4. Install the new booster, keeping the brake activator rod on the inboard side of the brake pedal arm. Go under the dash and install the nuts retaining the booster to the firewall and tighten. Install the brake switch over the brake pedal. Hold the electrical end up while the activator rod is pulled and inserted over the retaining pin on the brake pedal arm.
    5. Install the retaining clip on the retaining spring and connect the electrical connector to the switch. Install the lower dash panel. Install the vacuum hose to the brake booster. Install the master cylinder and tighten the nuts. Install the brake lines to the master cylinder and attach the electrical connector. Check the brake fluid level in the master cylinder and fill as necessary.
    6. Have someone sit in the car while you loosen the front brake line on the master cylinder. Have the person helping push the brake pedal to the floor and hold it there. Once the pedal is to the floor, tighten the brake line and repeat the procedure for the rear line. Recheck the level in the master cylinder and fill with brake fluid as needed.

    Oct 29, 2010 | 1998 Chevrolet K1500

    1 Answer

    Any info on changing a brake booster on a 1996 Sierra and also help trouble shooting a master cy. Thanxlinder


    a defective master has just one common symptom, a soft sinking pedal.
    Instructions Things You'll Need:
    • Nose pliers
    • Ratchet and socket
    • Ratchet extension
    • Slip joint pliers
    • Wrench
    • New cotter pin
      Removing the Old Brake Booster
    1. Step 1 Park your car in a safe place with enough room to work around the front and driver side of the vehicle.
    2. Step 2 Locate the booster push rod connected to the brake pedal.
    3. Step 3 Remove the cotter pin securing the booster push rod pin to the brake pedal using a pair of nose pliers.
    4. Step 4 Release the push rod pin from the brake pedal and slide the push rod off the brake pedal.
    5. Step 5 Unscrew the four mounting nuts off the brake booster studs using a ratchet, ratchet extension and socket. You should be able to see the four booster studs extending through the firewall, in front of the brake pedal.
    6. Step 6 Disconnect the vacuum hose from the brake booster, working from the engine compartment. Use a pair of slip joint pliers.
    7. Step 7 Remove the two nuts holding the brake master cylinder to the brake booster. Use a wrench or ratchet and socket.
    8. Step 8 Separate the brake master cylinder from the booster just enough to make room for booster removal.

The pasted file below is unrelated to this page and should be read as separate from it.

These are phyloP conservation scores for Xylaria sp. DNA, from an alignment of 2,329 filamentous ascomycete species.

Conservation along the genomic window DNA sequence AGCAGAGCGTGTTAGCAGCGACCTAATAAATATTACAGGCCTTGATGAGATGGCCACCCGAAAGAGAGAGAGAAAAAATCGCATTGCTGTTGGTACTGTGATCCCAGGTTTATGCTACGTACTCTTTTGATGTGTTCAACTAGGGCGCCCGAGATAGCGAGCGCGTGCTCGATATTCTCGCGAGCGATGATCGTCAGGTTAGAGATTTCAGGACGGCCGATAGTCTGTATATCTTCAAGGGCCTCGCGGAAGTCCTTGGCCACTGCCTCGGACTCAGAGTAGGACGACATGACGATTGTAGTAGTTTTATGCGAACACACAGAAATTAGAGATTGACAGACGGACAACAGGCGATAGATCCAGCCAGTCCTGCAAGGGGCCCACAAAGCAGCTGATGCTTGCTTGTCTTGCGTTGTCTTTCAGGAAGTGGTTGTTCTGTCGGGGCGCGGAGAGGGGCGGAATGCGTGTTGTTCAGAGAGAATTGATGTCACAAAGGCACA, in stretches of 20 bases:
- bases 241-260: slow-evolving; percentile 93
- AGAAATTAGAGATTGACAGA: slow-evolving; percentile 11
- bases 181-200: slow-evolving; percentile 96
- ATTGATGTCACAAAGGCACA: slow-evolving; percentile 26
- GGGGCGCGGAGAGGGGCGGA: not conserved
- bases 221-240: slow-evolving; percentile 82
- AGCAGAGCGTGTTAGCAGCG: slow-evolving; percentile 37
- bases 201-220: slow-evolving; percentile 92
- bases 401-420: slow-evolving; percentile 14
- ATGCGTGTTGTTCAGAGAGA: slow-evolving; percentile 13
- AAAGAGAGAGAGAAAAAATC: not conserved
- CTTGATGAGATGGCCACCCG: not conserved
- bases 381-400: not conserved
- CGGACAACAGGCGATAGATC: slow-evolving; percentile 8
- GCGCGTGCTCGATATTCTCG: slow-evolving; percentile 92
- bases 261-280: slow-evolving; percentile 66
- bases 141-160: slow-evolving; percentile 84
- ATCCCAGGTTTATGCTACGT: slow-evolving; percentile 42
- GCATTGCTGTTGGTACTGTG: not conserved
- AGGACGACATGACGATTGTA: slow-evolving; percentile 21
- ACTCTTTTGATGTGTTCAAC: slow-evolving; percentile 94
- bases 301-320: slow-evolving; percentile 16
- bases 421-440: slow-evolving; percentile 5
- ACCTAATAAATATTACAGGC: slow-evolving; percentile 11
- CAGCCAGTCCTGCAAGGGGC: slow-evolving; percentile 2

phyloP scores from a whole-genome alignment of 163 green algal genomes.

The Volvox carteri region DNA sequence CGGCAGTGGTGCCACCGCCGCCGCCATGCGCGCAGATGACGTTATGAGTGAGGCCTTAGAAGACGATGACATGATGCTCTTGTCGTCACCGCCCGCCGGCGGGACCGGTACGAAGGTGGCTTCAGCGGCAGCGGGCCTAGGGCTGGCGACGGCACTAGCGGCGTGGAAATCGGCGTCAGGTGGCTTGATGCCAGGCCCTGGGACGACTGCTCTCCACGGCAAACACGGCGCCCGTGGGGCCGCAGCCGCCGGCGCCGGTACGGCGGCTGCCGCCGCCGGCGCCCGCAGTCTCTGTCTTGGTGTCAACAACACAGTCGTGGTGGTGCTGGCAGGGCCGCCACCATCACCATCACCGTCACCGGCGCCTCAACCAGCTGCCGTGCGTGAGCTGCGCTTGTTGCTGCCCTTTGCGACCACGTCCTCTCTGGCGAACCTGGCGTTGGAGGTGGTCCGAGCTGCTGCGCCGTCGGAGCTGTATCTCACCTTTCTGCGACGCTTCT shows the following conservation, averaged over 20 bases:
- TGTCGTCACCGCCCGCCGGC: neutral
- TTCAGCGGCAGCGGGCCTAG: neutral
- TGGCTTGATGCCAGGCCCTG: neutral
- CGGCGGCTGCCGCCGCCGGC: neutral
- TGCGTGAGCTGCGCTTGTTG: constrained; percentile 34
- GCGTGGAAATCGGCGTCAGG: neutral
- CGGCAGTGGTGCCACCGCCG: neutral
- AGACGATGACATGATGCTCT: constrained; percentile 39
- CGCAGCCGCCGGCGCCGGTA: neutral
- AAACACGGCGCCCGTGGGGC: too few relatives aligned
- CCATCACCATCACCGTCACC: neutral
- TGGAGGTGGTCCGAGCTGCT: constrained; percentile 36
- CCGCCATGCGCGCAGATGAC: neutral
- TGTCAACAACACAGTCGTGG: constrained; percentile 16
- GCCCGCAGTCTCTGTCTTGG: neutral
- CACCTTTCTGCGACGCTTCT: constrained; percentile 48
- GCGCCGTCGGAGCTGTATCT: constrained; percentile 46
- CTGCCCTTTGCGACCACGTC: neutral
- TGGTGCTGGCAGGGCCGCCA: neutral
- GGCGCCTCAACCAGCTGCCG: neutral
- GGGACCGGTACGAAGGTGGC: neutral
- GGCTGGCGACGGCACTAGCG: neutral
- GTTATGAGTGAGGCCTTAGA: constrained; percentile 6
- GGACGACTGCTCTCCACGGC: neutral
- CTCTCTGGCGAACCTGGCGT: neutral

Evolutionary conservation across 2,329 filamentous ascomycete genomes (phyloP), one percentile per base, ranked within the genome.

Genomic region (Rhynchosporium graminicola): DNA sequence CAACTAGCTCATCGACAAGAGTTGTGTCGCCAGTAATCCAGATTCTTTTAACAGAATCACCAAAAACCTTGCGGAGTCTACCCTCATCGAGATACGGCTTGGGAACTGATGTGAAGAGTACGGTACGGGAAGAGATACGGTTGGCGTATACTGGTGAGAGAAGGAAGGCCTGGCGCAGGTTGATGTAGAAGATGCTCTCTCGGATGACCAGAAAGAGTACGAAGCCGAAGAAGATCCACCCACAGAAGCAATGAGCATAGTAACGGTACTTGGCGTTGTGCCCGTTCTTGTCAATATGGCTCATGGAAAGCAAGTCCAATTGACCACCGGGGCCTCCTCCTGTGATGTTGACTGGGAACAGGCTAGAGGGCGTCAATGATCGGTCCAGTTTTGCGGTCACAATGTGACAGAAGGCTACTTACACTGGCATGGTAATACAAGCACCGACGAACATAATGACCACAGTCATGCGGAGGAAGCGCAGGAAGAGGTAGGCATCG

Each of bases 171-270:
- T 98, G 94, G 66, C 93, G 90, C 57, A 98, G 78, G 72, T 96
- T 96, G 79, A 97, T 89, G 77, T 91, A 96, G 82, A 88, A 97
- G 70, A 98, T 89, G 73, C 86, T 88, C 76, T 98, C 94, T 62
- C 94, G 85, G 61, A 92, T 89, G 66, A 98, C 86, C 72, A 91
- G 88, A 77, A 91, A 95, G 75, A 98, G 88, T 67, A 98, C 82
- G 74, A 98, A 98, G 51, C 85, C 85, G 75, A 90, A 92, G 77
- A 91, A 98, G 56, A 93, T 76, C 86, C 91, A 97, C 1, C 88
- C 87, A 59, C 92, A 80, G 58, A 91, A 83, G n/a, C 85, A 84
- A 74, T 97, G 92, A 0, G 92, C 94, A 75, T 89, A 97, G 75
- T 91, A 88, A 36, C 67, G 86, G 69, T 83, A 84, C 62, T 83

9. Step 9 Pull the brake booster off the firewall and remove it from the vehicle.
      Installing the New Brake Booster
    10. Step 1 Set the new booster in place by sliding the push rod and four mounting studs through the mounting holes on the firewall.
    11. Step 2 Slide the brake master cylinder flange over the two mounting studs on the brake booster.
    12. Step 3 Start the two brake master cylinder mounting nuts by hand to avoid damage to the threads.
    13. Step 4 Tighten the two brake master cylinder mounting nuts using a wrench or ratchet and socket.
    14. Step 5 Connect the vacuum hose to the brake booster.
    15. Step 6 Screw the four mounting nuts to the brake booster working from inside the vehicle. Start the nuts by hand to avoid damaging the threads.
    16. Step 7 Tighten the four mounting nuts using the ratchet, ratchet extension and socket.
    17. Step 8 Position the brake booster push rod over the brake pedal and slide the push rod pin.
    18. Step 9 Install a new cotter pin to secure the booster push rod to the brake pedal

    Nov 20, 2009 | 1996 GMC Sierra

    2 Answers

    Brake pedal still goes to floor 2000 GMC Jimmy


    It's very possible to be the master cylinder, the o-rings on the piston could be worn, letting the fluid seep back through instead of getting full pressure through the lines. Could also be the brake booster.
    Try changing the master cylinder first, which is cheaper and easier, and see if there is a difference, you'll need to bleed the brakes again.
    To check the booster,
    With the engine off, pump the brakes until the pedal is hard, then hold pressure on the brake pedal and listen for air escaping, or the pedal goes slowly to the floor, Do that after the master cylinder has been changed, at least that will be eliminated.

    Sep 15, 2009 | 2000 GMC Jimmy

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    Got a weak brake pedal after a rear blake job


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    Aug 14, 2009 | 2001 Ford Super Duty F 450

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    My brakes are locking up on all four wheels on my 04 sentra.


    Your brake light switch is adjusted in all the way and is pressing on the brake pedal. This causes the brake to be slightly applied. As you drive the vehicle the brake fluid heats up and expands, the brakes will apply more and more until you see the smoke. Bottom line: your brakes are always applied at the master cylinder because something(usually the brake light switch) is out of adjustment.

    Nov 12, 2008 | 2000 Nissan Sentra